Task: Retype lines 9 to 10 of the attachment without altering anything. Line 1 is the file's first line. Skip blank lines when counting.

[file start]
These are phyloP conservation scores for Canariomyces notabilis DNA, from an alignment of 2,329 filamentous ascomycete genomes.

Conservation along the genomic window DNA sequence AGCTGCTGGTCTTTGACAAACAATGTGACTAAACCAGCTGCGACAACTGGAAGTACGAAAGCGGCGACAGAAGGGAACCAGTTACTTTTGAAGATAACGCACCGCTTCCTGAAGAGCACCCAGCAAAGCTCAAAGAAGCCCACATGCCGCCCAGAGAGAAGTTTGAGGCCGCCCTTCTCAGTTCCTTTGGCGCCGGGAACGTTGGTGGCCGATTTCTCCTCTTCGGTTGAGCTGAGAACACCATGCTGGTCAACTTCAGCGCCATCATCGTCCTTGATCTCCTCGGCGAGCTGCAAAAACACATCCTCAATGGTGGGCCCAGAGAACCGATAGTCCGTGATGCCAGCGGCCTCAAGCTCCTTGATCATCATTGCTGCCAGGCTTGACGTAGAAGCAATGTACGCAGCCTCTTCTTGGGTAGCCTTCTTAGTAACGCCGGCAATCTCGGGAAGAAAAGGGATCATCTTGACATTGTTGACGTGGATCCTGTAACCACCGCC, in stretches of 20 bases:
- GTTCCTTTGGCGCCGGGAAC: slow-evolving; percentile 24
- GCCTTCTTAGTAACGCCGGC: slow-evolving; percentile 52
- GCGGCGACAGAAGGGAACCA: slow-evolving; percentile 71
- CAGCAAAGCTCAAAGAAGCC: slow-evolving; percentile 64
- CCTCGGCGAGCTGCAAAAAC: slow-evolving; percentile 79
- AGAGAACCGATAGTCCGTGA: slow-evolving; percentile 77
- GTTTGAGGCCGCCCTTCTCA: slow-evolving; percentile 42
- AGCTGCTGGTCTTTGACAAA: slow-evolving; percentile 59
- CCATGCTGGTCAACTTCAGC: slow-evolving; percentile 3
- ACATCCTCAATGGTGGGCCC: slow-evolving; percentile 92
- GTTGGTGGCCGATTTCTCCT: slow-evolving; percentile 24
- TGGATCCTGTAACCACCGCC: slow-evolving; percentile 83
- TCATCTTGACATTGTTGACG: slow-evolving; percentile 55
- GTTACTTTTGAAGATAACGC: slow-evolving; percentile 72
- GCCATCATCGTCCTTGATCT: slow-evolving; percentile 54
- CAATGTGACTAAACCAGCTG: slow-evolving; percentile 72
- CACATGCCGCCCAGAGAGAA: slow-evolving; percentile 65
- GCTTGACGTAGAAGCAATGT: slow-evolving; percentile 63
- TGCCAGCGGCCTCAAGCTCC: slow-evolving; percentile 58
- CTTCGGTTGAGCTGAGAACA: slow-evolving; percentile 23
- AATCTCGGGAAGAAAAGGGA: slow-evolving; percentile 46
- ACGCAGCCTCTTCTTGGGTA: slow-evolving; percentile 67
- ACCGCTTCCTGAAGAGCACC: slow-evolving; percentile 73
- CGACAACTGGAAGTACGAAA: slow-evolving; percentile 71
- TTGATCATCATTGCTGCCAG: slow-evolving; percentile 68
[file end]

- GTTTGAGGCCGCCCTTCTCA: slow-evolving; percentile 42
- AGCTGCTGGTCTTTGACAAA: slow-evolving; percentile 59